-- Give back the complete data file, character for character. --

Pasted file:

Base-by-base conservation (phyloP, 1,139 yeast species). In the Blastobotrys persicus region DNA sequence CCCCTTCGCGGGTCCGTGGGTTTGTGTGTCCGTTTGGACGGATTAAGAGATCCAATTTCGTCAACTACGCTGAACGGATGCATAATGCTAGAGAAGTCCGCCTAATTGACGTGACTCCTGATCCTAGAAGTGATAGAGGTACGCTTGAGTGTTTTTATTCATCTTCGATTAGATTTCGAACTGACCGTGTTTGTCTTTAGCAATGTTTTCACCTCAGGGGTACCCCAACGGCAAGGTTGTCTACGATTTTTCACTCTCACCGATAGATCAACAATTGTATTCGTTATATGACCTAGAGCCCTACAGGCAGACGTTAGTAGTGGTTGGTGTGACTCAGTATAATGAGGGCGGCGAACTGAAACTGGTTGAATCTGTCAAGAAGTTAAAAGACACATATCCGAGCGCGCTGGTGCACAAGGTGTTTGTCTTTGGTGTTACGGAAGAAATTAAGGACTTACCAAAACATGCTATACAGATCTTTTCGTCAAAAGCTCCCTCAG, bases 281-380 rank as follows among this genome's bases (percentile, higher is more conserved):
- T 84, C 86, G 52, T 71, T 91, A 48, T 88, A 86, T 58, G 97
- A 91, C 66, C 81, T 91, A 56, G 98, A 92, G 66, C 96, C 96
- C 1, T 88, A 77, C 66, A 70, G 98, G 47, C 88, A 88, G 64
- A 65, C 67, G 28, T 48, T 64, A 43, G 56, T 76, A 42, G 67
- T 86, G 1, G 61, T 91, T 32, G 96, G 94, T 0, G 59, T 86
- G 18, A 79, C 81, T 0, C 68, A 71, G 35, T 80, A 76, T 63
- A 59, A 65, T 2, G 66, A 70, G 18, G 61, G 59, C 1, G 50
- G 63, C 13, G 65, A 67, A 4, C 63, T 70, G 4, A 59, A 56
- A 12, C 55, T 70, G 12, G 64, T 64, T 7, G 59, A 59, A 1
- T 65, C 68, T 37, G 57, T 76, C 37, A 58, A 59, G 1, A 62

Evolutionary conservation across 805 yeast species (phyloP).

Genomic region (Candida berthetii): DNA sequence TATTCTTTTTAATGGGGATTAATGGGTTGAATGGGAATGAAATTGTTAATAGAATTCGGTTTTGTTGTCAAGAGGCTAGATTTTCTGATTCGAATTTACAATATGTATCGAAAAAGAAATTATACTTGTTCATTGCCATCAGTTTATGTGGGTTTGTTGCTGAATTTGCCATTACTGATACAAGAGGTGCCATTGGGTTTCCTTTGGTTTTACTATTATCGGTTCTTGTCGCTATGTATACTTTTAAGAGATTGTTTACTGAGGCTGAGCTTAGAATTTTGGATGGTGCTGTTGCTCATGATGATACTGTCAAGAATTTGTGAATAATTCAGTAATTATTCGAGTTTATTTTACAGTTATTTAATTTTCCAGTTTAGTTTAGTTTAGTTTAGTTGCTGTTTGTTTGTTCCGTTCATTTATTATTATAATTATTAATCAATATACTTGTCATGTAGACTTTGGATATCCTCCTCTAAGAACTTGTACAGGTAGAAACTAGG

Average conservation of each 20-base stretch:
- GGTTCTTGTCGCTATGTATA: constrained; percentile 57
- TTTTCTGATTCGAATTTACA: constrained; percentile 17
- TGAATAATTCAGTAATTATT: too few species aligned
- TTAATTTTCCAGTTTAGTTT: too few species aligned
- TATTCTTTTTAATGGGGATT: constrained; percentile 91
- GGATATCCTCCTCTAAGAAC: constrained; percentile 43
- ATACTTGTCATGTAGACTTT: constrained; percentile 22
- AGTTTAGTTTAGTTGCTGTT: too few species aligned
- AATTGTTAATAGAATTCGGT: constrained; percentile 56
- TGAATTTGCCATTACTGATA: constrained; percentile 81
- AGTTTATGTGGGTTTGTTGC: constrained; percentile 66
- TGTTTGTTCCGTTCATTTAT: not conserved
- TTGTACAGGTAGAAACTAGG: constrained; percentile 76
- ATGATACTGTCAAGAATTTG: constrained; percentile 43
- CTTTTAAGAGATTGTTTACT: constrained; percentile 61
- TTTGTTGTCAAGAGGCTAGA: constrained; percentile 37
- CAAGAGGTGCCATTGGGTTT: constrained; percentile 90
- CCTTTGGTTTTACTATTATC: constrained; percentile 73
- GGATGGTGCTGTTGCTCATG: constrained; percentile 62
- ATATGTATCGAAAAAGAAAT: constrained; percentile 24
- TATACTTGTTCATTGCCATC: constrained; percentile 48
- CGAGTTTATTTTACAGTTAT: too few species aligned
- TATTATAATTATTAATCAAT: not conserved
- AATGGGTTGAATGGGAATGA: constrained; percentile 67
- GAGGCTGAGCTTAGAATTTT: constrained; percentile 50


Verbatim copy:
Base-by-base conservation (phyloP, 1,139 yeast species). In the Blastobotrys persicus region DNA sequence CCCCTTCGCGGGTCCGTGGGTTTGTGTGTCCGTTTGGACGGATTAAGAGATCCAATTTCGTCAACTACGCTGAACGGATGCATAATGCTAGAGAAGTCCGCCTAATTGACGTGACTCCTGATCCTAGAAGTGATAGAGGTACGCTTGAGTGTTTTTATTCATCTTCGATTAGATTTCGAACTGACCGTGTTTGTCTTTAGCAATGTTTTCACCTCAGGGGTACCCCAACGGCAAGGTTGTCTACGATTTTTCACTCTCACCGATAGATCAACAATTGTATTCGTTATATGACCTAGAGCCCTACAGGCAGACGTTAGTAGTGGTTGGTGTGACTCAGTATAATGAGGGCGGCGAACTGAAACTGGTTGAATCTGTCAAGAAGTTAAAAGACACATATCCGAGCGCGCTGGTGCACAAGGTGTTTGTCTTTGGTGTTACGGAAGAAATTAAGGACTTACCAAAACATGCTATACAGATCTTTTCGTCAAAAGCTCCCTCAG, bases 281-380 rank as follows among this genome's bases (percentile, higher is more conserved):
- T 84, C 86, G 52, T 71, T 91, A 48, T 88, A 86, T 58, G 97
- A 91, C 66, C 81, T 91, A 56, G 98, A 92, G 66, C 96, C 96
- C 1, T 88, A 77, C 66, A 70, G 98, G 47, C 88, A 88, G 64
- A 65, C 67, G 28, T 48, T 64, A 43, G 56, T 76, A 42, G 67
- T 86, G 1, G 61, T 91, T 32, G 96, G 94, T 0, G 59, T 86
- G 18, A 79, C 81, T 0, C 68, A 71, G 35, T 80, A 76, T 63
- A 59, A 65, T 2, G 66, A 70, G 18, G 61, G 59, C 1, G 50
- G 63, C 13, G 65, A 67, A 4, C 63, T 70, G 4, A 59, A 56
- A 12, C 55, T 70, G 12, G 64, T 64, T 7, G 59, A 59, A 1
- T 65, C 68, T 37, G 57, T 76, C 37, A 58, A 59, G 1, A 62

Evolutionary conservation across 805 yeast species (phyloP).

Genomic region (Candida berthetii): DNA sequence TATTCTTTTTAATGGGGATTAATGGGTTGAATGGGAATGAAATTGTTAATAGAATTCGGTTTTGTTGTCAAGAGGCTAGATTTTCTGATTCGAATTTACAATATGTATCGAAAAAGAAATTATACTTGTTCATTGCCATCAGTTTATGTGGGTTTGTTGCTGAATTTGCCATTACTGATACAAGAGGTGCCATTGGGTTTCCTTTGGTTTTACTATTATCGGTTCTTGTCGCTATGTATACTTTTAAGAGATTGTTTACTGAGGCTGAGCTTAGAATTTTGGATGGTGCTGTTGCTCATGATGATACTGTCAAGAATTTGTGAATAATTCAGTAATTATTCGAGTTTATTTTACAGTTATTTAATTTTCCAGTTTAGTTTAGTTTAGTTTAGTTGCTGTTTGTTTGTTCCGTTCATTTATTATTATAATTATTAATCAATATACTTGTCATGTAGACTTTGGATATCCTCCTCTAAGAACTTGTACAGGTAGAAACTAGG

Average conservation of each 20-base stretch:
- GGTTCTTGTCGCTATGTATA: constrained; percentile 57
- TTTTCTGATTCGAATTTACA: constrained; percentile 17
- TGAATAATTCAGTAATTATT: too few species aligned
- TTAATTTTCCAGTTTAGTTT: too few species aligned
- TATTCTTTTTAATGGGGATT: constrained; percentile 91
- GGATATCCTCCTCTAAGAAC: constrained; percentile 43
- ATACTTGTCATGTAGACTTT: constrained; percentile 22
- AGTTTAGTTTAGTTGCTGTT: too few species aligned
- AATTGTTAATAGAATTCGGT: constrained; percentile 56
- TGAATTTGCCATTACTGATA: constrained; percentile 81
- AGTTTATGTGGGTTTGTTGC: constrained; percentile 66
- TGTTTGTTCCGTTCATTTAT: not conserved
- TTGTACAGGTAGAAACTAGG: constrained; percentile 76
- ATGATACTGTCAAGAATTTG: constrained; percentile 43
- CTTTTAAGAGATTGTTTACT: constrained; percentile 61
- TTTGTTGTCAAGAGGCTAGA: constrained; percentile 37
- CAAGAGGTGCCATTGGGTTT: constrained; percentile 90
- CCTTTGGTTTTACTATTATC: constrained; percentile 73
- GGATGGTGCTGTTGCTCATG: constrained; percentile 62
- ATATGTATCGAAAAAGAAAT: constrained; percentile 24
- TATACTTGTTCATTGCCATC: constrained; percentile 48
- CGAGTTTATTTTACAGTTAT: too few species aligned
- TATTATAATTATTAATCAAT: not conserved
- AATGGGTTGAATGGGAATGA: constrained; percentile 67
- GAGGCTGAGCTTAGAATTTT: constrained; percentile 50